In his 50-year career, Clint Eastwood is a phenomenon in entertainment spanning television and movies in different roles of actor, director, producer, and even composer.   His films are generally well received, especially Million Dollar Baby, Unforgiven, Bird, and Mystic River.  His most recent films in 2018 (15:17 to Paris and The Mule) were largely panned, but it is likely that Richard Jewell will represent a comeback to his usual solid form.  It may be over the top in some places, but seems to adhere closely to Marie Brenner’s magazine article.

A story about how self-serving machinations of the FBI and media outlets can ruin an innocent man’s reputation and torture him and his family for months.

Grade:  B+                    By Donna R. Copeland

Thursday, December 5, 2019


Scarlett Johansson     Adam Driver     Laura Dern     Ray Liotta     Alan Alda
 Azhy Robertson     Julie Hagerty     Merritt Wever

      A heartbreaking story—but not so much that a couple’s paths in life take them in different directions—but that their whole separation becomes contaminated by external factors.  Geographical separation is commonplace in families nowadays, and is one of the factors in couples’ not being easily able to maintain an intimate relationship, especially when husband-wife careers’ pull them in different directions.  Nevertheless, upsets could be worked out amicably between the two parties, but so often third parties intervene in ways that are damaging.
     For example, Nicole (Johansson) and Charlie (Driver) are enjoying their marriage and professional collaboration in New York when she gets an offer for and accepts a starring role in a television pilot in Los Angeles.  That is where she is from and where her family is, and so she has always wanted to return.  Charlie gives lip service to her desires, but his career is taking off in New York, so he figures that she will go “do her thing” for a while, then return with their son Henry (Robertson), who has gone with her.  She kind of thinks this too; however, while she is there she begins to think about her marriage, and comes to feel that Charlie dominates her life too much.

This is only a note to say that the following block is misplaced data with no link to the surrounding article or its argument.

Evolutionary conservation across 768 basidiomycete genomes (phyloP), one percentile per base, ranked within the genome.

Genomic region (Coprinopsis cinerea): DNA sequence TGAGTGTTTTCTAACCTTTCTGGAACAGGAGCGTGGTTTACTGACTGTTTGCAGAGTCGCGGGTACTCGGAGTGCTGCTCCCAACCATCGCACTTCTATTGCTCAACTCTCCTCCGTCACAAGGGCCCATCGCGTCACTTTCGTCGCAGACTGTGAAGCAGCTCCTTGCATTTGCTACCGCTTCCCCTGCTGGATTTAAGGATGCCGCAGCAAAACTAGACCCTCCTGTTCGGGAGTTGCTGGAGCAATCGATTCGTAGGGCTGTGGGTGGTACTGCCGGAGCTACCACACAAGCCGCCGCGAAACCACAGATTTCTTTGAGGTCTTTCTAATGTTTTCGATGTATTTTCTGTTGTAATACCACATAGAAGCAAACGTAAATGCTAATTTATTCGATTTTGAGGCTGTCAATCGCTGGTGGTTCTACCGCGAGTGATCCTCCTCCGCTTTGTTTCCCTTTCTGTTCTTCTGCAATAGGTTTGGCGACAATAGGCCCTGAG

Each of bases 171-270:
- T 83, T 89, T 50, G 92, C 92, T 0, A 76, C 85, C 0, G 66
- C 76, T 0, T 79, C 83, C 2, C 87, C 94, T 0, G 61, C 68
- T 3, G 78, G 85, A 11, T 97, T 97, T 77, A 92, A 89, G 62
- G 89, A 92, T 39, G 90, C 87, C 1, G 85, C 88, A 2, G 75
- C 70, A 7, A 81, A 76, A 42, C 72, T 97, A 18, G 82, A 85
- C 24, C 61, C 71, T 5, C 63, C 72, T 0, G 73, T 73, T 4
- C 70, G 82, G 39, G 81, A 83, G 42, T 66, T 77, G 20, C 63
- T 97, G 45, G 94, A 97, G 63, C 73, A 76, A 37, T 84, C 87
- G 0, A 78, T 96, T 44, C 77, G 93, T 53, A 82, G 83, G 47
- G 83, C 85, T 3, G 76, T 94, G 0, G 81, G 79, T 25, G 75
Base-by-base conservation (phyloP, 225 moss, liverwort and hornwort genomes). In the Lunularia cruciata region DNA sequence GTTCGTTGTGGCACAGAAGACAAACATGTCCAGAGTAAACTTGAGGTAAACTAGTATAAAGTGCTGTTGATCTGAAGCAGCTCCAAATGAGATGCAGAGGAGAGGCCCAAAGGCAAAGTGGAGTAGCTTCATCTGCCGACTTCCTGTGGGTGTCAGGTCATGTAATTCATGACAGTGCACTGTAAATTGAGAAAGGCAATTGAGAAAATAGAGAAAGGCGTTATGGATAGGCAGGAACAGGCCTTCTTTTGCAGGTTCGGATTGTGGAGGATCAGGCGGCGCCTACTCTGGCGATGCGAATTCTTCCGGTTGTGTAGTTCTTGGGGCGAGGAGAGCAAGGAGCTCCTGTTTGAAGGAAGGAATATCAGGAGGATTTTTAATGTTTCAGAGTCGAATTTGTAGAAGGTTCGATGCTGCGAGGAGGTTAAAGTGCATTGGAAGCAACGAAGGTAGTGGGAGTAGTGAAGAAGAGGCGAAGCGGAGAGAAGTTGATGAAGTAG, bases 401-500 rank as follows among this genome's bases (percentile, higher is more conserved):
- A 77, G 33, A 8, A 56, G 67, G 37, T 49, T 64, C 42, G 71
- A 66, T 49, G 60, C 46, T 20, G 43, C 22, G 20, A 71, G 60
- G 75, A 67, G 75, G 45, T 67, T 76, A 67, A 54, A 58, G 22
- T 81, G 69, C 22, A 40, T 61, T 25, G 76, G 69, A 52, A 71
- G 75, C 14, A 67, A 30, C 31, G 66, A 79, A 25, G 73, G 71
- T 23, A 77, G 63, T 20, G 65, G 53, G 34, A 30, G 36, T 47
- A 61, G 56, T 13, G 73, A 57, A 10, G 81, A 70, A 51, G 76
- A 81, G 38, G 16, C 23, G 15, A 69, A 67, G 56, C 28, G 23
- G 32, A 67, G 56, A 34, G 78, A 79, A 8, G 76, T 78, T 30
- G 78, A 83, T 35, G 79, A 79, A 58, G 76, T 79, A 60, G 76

She then takes a fateful step in engaging canny lawyer, sharpshooter Nora (Dern) who is expert in pulling Nicole into her web, reinforcing her reservations about Charlie and working hard to exploit the case to the fullest extent (of her bill, of course).  This will set the ball rolling so that it will no longer be Nicole and Charlie working out their own solutions, but a legal battle between Fanshaw and Charlie’s attorneys, first Bert Spitz (Alda) and later when the going gets rough, Jay (Liotta).
     Writer-director Noah Baumbach knows very well of what he speaks.  The story is loosely based on his own separation from Jennifer Jason Leigh, his first wife, who apparently approves of this production.  (Baumbach is now with Greta Gerwig, director of Lady Bird and Little Women).  He is to be praised for a valiant attempt to present both sides of the contentious splintering in a fairly objective way. As presented, though, I had more sympathy for Charlie than for Nicole; but that may be partly because Nicole’s position and actions are not as well articulated, such that we don’t feel for her as much as we do for Charlie.  Except in the last court scene, she is not “rained on” by the lawyers as much as Charlie is.
     The two leads, Scarlett Johansson and Adam Driver, are fundamental in telling this story.  They give such seamless, authentic representations of their characters the film looks almost like a documentary.  Laura Dern as a lawyer is brilliant in capturing the persona of someone who knows how to beguile while delivering cutthroat blows.  Alan Alda, but more especially Ray Liotta, as Charlie’s lawyers are very good, but do have lines that match the lethality of Fanshaw.  Julie Hagerty and Merritt Weaver as Scarlett’s mother and sister provide some great hilarity to offset the heavy drama. 

Painful, hard truths and emotional ups and downs in this film will move you deeply, and for those who have gone through a divorce it will bring sharp remembrances.

Grade:  A                                                By Donna R. Copeland